As world's largest cotton producer, China yields six to eight million tons cotton (30% of total world production) every year. However, high quality cotton cultivars are vulnerable to Verticillium wilt disease. Due to their long-term survival and vascular colonization of pathogen, the disease cannot be controlled by fungicides. How V. dahliae infects cotton was largely unknown and very limited resistance genes can be used for cotton breeding.
A group of Chinese scientists led by Prof. GUO Huishan from Institute of Microbiology of Chinese Academy of Sciences discovered that trans-kingdom small RNAs (sRNAs) can be used to protect crops from infection of fungal pathogens. This RNAi-based mechanism has been successfully manipulated to protect cotton from infection of a soil-borne fungal pathogen Verticillium dahlia (V. dahliae), the causal agent of vascular wilt disease so-called "Cotton Cancer" in China. This study has been published online in Nature Plants.
GUO's focus on the research of cotton-V. dahliae's infection process can be traced back to her visit in 2008 to Xinjiang in Northwest China, where she was astonished by the scene of huge area of infected cottons and desperate farmers. She began to try to search for a novel strategy to target V. dahliae.
Eight years of laboratory experiment and field research have brought GUO's team consecutive achievements in understanding Verticillium wilt disease.
The team finds that trans-kingdom sRNAs exist during cotton-V. dahliae interactions, and some target virulence genes of pathogens. A novel penetration structure "hyphopodium" helps V. dahliae to "break" plant cell, which determines successful fungal infection (http://dx.doi.org/10.1371/journal.ppat.1005793). Most importantly, cotton cultivars expressing specific sRNAs are resistant to Verticillium wilt disease (http://dx.doi.org/10.1016/j.molp.2016.02.008).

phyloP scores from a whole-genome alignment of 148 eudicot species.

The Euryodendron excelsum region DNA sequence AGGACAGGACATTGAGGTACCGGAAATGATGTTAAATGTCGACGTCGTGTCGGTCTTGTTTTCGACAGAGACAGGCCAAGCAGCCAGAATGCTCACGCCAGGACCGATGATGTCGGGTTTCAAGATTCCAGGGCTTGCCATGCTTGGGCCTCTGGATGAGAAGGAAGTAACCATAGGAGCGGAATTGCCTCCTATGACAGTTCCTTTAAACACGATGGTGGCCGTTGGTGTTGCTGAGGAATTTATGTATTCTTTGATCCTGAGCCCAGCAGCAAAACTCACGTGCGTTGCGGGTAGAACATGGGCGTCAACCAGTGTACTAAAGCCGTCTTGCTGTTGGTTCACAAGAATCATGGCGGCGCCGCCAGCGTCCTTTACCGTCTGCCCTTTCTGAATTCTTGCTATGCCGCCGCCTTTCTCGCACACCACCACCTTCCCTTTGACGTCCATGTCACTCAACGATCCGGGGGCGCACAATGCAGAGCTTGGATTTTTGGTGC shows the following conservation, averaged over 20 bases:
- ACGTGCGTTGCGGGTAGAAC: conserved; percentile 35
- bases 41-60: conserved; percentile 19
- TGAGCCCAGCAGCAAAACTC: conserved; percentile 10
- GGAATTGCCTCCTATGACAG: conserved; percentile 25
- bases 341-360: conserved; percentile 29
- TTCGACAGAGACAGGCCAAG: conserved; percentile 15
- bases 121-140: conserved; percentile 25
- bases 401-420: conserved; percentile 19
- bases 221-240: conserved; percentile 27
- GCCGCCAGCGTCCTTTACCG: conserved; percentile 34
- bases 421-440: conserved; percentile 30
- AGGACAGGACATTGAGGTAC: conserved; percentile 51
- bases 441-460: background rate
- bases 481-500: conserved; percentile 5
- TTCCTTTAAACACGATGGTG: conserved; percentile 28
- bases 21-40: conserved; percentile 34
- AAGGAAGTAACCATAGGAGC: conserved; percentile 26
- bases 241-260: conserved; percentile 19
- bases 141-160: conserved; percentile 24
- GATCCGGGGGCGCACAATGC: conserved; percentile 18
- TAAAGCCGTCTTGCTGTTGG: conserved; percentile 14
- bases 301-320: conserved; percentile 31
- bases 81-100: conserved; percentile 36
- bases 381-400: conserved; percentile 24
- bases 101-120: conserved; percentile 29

Taking advantage of RNA and genome sequencing, the team found that cotton sRNAs exist in V. dahliae hyphae retrieved from infected cotton, which means sRNAs naturally transmit from host to pathogens during cotton-V. dahliae interaction.
They also demonstrated that some transmitted sRNAs target fungal genes were involved in pathogenicity and efficiently degraded gene transcripts. This phenomenon gave confidence to GUO that cotton would gain disease resistance by stably expressing sRNAs that target V. dahliae virulence genes.
"It was really time-consuming to generate the cottons stably expressing specific sRNAs, but we obtained them finally," said GUO. Their research proved to be successful both in the lab and in the field. sRNA expressing cottons showed 22.25% more disease resistance compared to the other cotton cultivars in the same cotton production base. The new generated cottons show resistance to wilt disease, especially in the field where the fungal populations are diverse.
More efficient fungal targets need to be found based on the established systems, which can also be guidelines for other un-controlled crop diseases in the future.
This work was supported by grants from the Strategic Priority Research Program of the Chinese Academy of Sciences and the China Transgenic Research and Commercialization Key Special Project.